|Publication number||US5218629 A|
|Application number||US 07/351,421|
|Publication date||Jun 8, 1993|
|Filing date||May 12, 1989|
|Priority date||May 12, 1989|
|Publication number||07351421, 351421, US 5218629 A, US 5218629A, US-A-5218629, US5218629 A, US5218629A|
|Inventors||David I. Dumond, Jr., Barbara J. Brooks|
|Original Assignee||Public Access Cellular Telephone, Inc.|
|Export Citation||BiBTeX, EndNote, RefMan|
|Patent Citations (32), Non-Patent Citations (31), Referenced by (167), Classifications (20), Legal Events (5)|
|External Links: USPTO, USPTO Assignment, Espacenet|
This invention relates to a communication system that utilizes a cellular telephone network to display route specific messages on mass transmit vehicles.
Mass transit systems serve the public interest in alleviating vehicle overcrowding of streets. Unfortunately, it seems that many commuters would simply rather drive a private car than commute to and from work via mass transit. This is due at least in part to the fact that an individual in a private car remains "in touch" with the outside world through news and information heard over the radio, while a mass transit commuter is relatively isolated. To the extent that mass transit systems can be adapted to provide advantages over commuting by private car, or alleviate presently perceived disadvantages of mass transit commuting, these systems will attract more riders and alleviate overcrowding on public roadways, an overcrowding situation which worsens with increasing population and number of vehicles.
Cellular telephone systems enable motorists to converse by telephone with other motorists or with someone located at a land line telephone. Basically, a cellular telephone network includes a geographical area divided into a number of cells, with each cell having a transmitting and receiving station connected to the land line telephone system. As a motorist with a cellular telephone traverses the geographical area, the cellular telephone within the vehicle communicates with the telephone system via radio signals to the station located in the nearest cell, or to the station located in the cell which provides the strongest signal. As the vehicle exits one cell and enters another, the stations of the adjacently located cells "hand off" the communication in order to ensure that the strongest signals are received and transmitted. Hand off also occurs when one cell senses an overload condition due to a high number of users and transfers one or more of the users to an adjacent cell. In other words, a communication link with a cellular telephone may be handed off even though the telephone itself remains stationary. Occasionally, hand off causes some signals to be lost, resulting in missing syllables in a conversation and necessitating repetition of a word or phrase by the speaker. An article entitled "Advance Mobile Phone Service System Description," published on Oct. 12, 1982, describes a cellular telephone system developed by Bell Telephone Laboratories. This article is expressly incorporated herein by reference in its entirety.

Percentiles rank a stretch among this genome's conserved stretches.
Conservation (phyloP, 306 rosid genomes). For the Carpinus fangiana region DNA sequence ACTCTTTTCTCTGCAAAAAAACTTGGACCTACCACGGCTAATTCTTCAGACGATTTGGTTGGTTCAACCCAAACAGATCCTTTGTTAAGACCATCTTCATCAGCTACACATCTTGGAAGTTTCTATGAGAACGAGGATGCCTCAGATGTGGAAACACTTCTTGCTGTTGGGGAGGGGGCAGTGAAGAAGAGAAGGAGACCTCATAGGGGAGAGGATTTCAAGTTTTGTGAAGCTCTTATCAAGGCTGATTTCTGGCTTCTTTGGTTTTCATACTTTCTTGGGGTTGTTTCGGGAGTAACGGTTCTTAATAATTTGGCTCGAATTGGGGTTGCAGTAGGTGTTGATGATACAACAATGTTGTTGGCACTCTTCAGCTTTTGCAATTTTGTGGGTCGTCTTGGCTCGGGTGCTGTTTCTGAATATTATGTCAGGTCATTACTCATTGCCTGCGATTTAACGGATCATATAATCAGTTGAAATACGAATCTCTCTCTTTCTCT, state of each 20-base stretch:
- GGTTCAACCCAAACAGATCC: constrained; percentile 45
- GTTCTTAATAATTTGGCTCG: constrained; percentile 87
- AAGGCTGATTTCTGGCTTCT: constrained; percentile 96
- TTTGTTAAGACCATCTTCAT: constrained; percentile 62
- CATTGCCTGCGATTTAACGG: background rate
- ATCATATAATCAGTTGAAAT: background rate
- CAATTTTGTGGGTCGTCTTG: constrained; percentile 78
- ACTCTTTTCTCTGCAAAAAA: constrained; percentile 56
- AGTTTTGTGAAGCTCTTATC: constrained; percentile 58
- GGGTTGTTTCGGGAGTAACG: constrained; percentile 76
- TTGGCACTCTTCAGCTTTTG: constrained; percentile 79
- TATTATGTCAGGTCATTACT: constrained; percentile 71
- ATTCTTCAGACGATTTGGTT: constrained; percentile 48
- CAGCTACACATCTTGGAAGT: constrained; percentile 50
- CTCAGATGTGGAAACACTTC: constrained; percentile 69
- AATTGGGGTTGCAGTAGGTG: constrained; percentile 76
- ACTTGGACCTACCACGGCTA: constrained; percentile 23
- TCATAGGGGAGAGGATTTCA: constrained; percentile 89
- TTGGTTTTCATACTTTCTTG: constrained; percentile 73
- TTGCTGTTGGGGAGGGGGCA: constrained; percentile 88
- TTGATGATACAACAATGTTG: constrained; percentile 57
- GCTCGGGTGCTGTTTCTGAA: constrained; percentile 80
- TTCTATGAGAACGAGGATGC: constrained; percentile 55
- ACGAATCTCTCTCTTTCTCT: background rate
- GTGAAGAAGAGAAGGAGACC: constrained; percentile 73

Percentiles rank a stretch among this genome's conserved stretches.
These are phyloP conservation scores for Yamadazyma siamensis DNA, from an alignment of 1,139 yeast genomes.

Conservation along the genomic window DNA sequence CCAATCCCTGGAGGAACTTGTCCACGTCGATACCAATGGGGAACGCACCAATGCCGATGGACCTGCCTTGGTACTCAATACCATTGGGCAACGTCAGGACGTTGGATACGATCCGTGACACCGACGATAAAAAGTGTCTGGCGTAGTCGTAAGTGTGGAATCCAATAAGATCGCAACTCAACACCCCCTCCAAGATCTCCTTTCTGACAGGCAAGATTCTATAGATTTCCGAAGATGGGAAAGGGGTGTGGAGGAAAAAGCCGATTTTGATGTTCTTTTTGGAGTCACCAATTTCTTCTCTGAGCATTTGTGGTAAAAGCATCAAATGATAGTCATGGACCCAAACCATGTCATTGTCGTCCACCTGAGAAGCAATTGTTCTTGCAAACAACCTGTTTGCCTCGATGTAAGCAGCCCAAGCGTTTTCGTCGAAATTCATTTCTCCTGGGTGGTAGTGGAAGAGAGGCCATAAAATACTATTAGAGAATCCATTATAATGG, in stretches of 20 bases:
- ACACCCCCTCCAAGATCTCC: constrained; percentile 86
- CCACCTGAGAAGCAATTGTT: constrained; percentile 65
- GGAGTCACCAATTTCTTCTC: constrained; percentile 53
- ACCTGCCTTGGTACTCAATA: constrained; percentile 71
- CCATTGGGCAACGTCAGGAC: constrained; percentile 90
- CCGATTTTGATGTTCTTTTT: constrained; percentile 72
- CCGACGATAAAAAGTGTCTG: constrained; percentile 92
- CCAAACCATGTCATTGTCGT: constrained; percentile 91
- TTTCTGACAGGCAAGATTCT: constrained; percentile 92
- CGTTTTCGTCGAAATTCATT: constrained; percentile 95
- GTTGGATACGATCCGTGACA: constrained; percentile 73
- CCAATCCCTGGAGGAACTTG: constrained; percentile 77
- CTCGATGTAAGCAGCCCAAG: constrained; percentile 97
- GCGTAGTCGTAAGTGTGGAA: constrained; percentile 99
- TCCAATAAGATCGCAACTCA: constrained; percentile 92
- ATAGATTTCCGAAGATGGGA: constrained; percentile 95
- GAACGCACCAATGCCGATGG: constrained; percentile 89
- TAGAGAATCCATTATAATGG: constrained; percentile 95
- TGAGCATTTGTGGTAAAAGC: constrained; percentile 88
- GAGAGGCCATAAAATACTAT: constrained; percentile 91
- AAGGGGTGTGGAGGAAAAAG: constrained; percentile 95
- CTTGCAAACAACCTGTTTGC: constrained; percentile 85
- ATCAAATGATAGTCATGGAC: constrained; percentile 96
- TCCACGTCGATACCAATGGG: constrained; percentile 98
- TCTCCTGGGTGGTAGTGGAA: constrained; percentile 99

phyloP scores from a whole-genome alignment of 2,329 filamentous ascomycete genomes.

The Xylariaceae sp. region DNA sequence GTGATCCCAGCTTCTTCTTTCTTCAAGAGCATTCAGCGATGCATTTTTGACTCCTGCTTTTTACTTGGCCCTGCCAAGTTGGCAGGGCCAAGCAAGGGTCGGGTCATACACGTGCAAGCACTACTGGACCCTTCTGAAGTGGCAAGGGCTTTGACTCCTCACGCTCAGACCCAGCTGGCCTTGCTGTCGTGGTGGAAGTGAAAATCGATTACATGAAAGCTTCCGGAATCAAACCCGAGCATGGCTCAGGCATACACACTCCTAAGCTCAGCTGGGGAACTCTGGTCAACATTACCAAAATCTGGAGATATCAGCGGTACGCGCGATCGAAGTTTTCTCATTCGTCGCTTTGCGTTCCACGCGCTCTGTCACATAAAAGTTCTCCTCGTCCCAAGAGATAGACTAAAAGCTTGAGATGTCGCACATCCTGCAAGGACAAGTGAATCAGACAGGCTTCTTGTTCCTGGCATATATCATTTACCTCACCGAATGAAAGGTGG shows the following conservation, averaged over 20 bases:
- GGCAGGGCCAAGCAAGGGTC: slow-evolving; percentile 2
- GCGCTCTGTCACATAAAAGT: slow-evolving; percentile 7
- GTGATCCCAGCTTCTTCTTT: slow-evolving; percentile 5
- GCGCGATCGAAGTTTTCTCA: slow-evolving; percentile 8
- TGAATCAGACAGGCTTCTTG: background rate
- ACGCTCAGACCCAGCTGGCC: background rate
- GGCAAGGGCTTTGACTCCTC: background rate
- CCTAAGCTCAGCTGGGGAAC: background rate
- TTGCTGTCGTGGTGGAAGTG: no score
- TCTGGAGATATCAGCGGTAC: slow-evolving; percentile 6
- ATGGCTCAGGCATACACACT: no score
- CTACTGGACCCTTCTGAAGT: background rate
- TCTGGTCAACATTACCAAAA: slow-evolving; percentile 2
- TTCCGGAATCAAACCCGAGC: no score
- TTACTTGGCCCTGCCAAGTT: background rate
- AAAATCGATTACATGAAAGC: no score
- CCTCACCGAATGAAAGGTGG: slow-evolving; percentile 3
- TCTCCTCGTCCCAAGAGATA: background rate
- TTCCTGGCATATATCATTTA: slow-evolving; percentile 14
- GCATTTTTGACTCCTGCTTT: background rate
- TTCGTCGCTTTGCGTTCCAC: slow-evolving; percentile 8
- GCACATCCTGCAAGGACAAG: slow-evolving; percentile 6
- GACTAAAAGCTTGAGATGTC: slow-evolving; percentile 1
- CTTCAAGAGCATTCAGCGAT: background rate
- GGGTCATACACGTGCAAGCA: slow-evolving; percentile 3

Due to increasing popularity, cellular telephone systems have been adapted to a variety of new uses. For instance, Champion, III et al. U.S. Pat. No. 4,812,843 describes an information system in which a subscriber located in a private car may obtain access to information of interest via a cellular telephone. Unfortunately, this system is only available to individual subscribers, and would not be practical for public use on a mass transit vehicle such as a bus, due in part to the fact that the average commute on such a vehicle is only about 15 minutes duration and most passengers would simply not have enough time or room to move freely to a public telephone mounted onboard. Moreover, the ambient noise level on a commuter vehicle such as a bus is generally too high to permit a coherent telephone conversation between a passenger using a cellular telephone and an individual located at a remote telephone.